Now that exams are over, I’ve had time to actually breathe and, more importantly, do game dev stuff. I’ve rarely touched computer graphics in the past, but it’s an area I’ve always wanted to explore in detail. This summer, I plan to mostly spend my time learning the intricacies of computer graphics, and that’s partially where Unity’s ShaderLab steps in.

ShaderLab is a graphics language in its own right, but it also encompasses Cg, a high-level shader language by Nvidia, and HLSL, a Microsoft shader language for use with DirectX, both of which were developed together. We don’t need to know too much about the structure of ShaderLab programs for what we’re doing, so I’m largely going to ignore it for now. I needed to create a post-processing effect similar to Unity’s built-in Sepia Tone, which is an on/off effect, with a tweak that allows it to fade in and out instead. It’s for a game I’m working on in which you can turn back time – more on that in the coming days when I’ve put together something a bit more concrete hopefully! Let’s deconstruct this super-simple program and explore what a sepia effect actually is. Unfortunately, Unity’s Sepia Tone shader seems to use some sort of maths wizardry for its fragment shader that I don’t understand, so I’ll also be writing mine mostly from scratch. Here’s the number bullshit right here:

fixed4 frag (v2f_img i) : SV_Target
{ 
    fixed4 original = tex2D(_MainTex, i.uv);
 
    // get intensity value (Y part of YIQ color space)
    fixed Y = dot (fixed3(0.299, 0.587, 0.114), original.rgb);

    // Convert to Sepia Tone by adding constant
    fixed4 sepiaConvert = float4 (0.191, -0.054, -0.221, 0.0);
    fixed4 output = sepiaConvert + Y;
    output.a = original.a;
 
    return output;
}

The infinite wisdom of the Internet tells us that to convert a source image to a sepia-tone version, we just define a function of the input colours as follows:

new red = min(in red * 0.393 + in green * 0.769 + in blue * 0.189, 255)
new green = min(in red * 0.349 + in green * 0.686 + in blue * 0.168, 255)
new blue = min(in red * 0.272 + in green * 0.534 + in blue * 0.131, 255)

This formula represents 100% sepia; that is, the source image completely turned into a sepia tone. But we don’t always want a completely sepia image – we need to incorporate some sort of progress measure. Using this formula, we can just interpolate between the input colour and the full sepia tone and use a separate script to control the ‘progress’ of the interpolation. I’ve talked about interpolation before, so if this really big word is confusing, it just means we’re picking a colour on an imaginary line between ‘original colour’ and ‘sepia colour’, with a parameter between 0 and 1. We can now create another function to get our final ‘blended’ sepia colour:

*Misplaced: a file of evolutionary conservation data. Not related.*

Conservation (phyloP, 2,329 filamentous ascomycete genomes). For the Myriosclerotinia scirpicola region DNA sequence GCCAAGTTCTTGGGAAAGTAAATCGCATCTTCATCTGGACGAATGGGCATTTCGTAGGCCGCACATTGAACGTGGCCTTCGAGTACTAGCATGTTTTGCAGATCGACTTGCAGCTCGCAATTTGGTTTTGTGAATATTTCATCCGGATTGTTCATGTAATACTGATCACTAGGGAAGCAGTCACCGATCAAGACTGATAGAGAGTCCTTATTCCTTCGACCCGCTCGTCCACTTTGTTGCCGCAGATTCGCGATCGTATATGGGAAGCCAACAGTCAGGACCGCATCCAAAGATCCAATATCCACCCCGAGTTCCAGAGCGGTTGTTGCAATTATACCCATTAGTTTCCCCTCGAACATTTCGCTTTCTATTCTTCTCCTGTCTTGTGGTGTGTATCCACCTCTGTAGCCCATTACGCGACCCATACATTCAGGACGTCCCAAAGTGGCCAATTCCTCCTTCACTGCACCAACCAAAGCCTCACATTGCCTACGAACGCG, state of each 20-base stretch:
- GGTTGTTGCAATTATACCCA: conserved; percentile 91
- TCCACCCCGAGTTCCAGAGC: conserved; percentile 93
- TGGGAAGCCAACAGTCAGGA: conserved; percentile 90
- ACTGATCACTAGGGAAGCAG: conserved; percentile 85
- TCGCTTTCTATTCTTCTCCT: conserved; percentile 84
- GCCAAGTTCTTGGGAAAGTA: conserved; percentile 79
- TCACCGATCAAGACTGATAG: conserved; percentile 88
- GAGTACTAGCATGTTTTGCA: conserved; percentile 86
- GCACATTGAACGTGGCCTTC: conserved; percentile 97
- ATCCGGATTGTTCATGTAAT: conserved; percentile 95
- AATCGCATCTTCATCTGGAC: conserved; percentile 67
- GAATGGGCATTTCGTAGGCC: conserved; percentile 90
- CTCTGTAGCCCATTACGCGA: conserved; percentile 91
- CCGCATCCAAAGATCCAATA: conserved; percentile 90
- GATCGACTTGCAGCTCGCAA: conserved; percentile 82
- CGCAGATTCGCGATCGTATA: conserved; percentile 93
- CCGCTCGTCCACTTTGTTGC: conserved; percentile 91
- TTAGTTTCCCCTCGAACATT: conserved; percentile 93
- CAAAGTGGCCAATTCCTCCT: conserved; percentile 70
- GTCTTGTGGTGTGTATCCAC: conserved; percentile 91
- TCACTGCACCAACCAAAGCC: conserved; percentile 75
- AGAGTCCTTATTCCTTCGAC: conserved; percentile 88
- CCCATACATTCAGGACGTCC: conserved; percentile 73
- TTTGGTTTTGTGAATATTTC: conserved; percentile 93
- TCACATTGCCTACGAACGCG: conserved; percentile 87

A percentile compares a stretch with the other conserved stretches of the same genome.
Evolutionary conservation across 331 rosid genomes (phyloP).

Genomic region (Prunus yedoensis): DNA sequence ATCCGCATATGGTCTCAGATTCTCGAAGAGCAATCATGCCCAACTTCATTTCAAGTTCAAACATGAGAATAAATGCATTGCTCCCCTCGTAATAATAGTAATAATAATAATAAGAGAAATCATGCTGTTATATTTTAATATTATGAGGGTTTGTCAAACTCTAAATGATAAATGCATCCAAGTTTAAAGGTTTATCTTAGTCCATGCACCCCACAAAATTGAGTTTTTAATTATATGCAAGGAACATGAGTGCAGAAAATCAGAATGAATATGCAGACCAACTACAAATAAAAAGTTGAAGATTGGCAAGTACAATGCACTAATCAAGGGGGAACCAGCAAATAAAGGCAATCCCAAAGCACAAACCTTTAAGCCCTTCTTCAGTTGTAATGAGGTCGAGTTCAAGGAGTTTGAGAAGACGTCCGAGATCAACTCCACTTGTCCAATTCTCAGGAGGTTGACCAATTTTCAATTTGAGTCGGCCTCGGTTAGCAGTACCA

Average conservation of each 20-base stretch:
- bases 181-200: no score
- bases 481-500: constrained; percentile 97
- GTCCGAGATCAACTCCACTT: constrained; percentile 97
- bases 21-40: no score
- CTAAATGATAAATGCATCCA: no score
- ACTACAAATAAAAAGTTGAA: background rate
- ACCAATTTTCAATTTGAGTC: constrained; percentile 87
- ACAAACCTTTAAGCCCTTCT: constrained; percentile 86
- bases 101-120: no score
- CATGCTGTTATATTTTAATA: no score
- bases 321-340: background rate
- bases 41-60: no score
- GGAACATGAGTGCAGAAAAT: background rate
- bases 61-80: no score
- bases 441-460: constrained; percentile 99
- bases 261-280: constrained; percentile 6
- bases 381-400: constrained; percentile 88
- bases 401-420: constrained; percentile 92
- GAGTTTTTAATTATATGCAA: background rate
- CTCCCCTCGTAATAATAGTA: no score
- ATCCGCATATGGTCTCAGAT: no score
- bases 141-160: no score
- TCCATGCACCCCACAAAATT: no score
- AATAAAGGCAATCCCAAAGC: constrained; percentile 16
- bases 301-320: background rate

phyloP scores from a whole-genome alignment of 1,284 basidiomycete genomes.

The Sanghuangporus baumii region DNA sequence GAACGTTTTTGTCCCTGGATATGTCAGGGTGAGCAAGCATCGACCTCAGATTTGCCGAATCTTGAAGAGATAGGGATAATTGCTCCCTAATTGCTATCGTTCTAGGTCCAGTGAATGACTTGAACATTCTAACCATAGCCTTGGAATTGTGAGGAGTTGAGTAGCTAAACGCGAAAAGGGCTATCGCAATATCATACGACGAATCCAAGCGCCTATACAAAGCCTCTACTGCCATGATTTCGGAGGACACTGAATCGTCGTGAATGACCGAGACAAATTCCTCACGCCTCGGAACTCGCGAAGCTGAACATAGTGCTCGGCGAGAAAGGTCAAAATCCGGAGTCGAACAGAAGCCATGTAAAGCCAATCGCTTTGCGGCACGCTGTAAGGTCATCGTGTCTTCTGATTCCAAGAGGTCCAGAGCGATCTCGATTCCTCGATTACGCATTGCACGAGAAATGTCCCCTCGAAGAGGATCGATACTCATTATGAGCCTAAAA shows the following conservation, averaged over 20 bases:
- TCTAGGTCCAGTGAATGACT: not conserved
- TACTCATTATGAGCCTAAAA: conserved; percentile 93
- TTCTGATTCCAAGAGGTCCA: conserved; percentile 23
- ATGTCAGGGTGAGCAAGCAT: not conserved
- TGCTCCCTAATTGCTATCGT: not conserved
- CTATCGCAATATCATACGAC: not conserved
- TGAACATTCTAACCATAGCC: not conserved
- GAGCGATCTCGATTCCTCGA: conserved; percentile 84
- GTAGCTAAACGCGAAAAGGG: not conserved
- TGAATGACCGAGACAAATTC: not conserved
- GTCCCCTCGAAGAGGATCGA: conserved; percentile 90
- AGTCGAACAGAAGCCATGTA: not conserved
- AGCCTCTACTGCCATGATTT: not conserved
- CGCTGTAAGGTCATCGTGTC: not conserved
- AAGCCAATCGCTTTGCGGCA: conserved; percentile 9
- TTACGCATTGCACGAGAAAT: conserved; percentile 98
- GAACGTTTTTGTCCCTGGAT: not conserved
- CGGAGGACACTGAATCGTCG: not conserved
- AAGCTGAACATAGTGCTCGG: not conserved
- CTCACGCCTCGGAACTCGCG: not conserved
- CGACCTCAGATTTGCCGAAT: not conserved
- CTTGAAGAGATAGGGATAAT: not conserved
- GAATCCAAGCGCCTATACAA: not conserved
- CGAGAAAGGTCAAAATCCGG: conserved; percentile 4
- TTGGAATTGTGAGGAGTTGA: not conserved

out red = parameter * new red + (1 - parameter) * in red
out green = parameter * new green + (1 - parameter) * in green
out blue = parameter * new blue + (1 - parameter) * blue

With the theory out of the way, we can now create the shader and the script that will control it. We’ll be utilising the post-processing effects provided by Unity, so make sure you import them from the Standard Assets using Assets->Import Package->Effects from the menu bar. We’ll start with the controller script.

There are two main ways to keep track of the progress, so I’ll cover both. The first way is to define a method such that another script can just pass in a float to act as the parameter.

using UnityEngine;

namespace UnityStandardAssets.ImageEffects
{
    [ExecuteInEditMode]
    [AddComponentMenu("Image Effects/Color Adjustments/Sepia Blend")]
    public class SepiaBlend : ImageEffectBase
    {
        private float progress = 0f;
        private bool active = false;

        private void SetProgress(float progress)
        {
            this.progress = progress;
            active = (progress == 0f);
        }

        // Called by camera to apply image effect.
        void OnRenderImage(RenderTexture source, RenderTexture destination)
        {
            if(active)
            {
                material.SetFloat("_Progress", progress);
                Graphics.Blit(source, destination, material);
            }
        }
    }
}

OnRenderImage() is the method called when we want to render a post-processing image. We set the ‘progress’ parameter of the material attached to this project – we’ll see how this works with that material’s shader shortly – and use Graphics.Blit() to apply the texture created by the shader to the screen. The second way to control the progress parameter is to allow external scripts to set the ‘active’ boolean and use a time-based interpolation to decide what the progress should be. The guts of the program will look more like this:

private float progress = 0f;
private bool active = false;

private void SetActive(bool active)
{
    this.active = active;
}

private void Update()
{
    progress = Mathf.Lerp(progress, active ? 1f : 0f, Time.deltaTime
        * 5f);
}

// Called by camera to apply image effect.
void OnRenderImage(RenderTexture source, RenderTexture destination)
{
    material.SetFloat("_Progress", progress);
    Graphics.Blit(source, destination, material);
}

Now for the actual shader! I’ll explain very quickly what the fragment shader is doing and ignore the vertex shader since it’s doing nothing in this example; I may do another post in the future explaining the details of how the shader is constructed, but I’m glossing over a lot for now. Don’t even worry about it yet.

Shader "Hidden/SepiaBlendEffect"
{
    Properties
    {
        _MainTex ("Base (RGB)", 2D) = "white" {}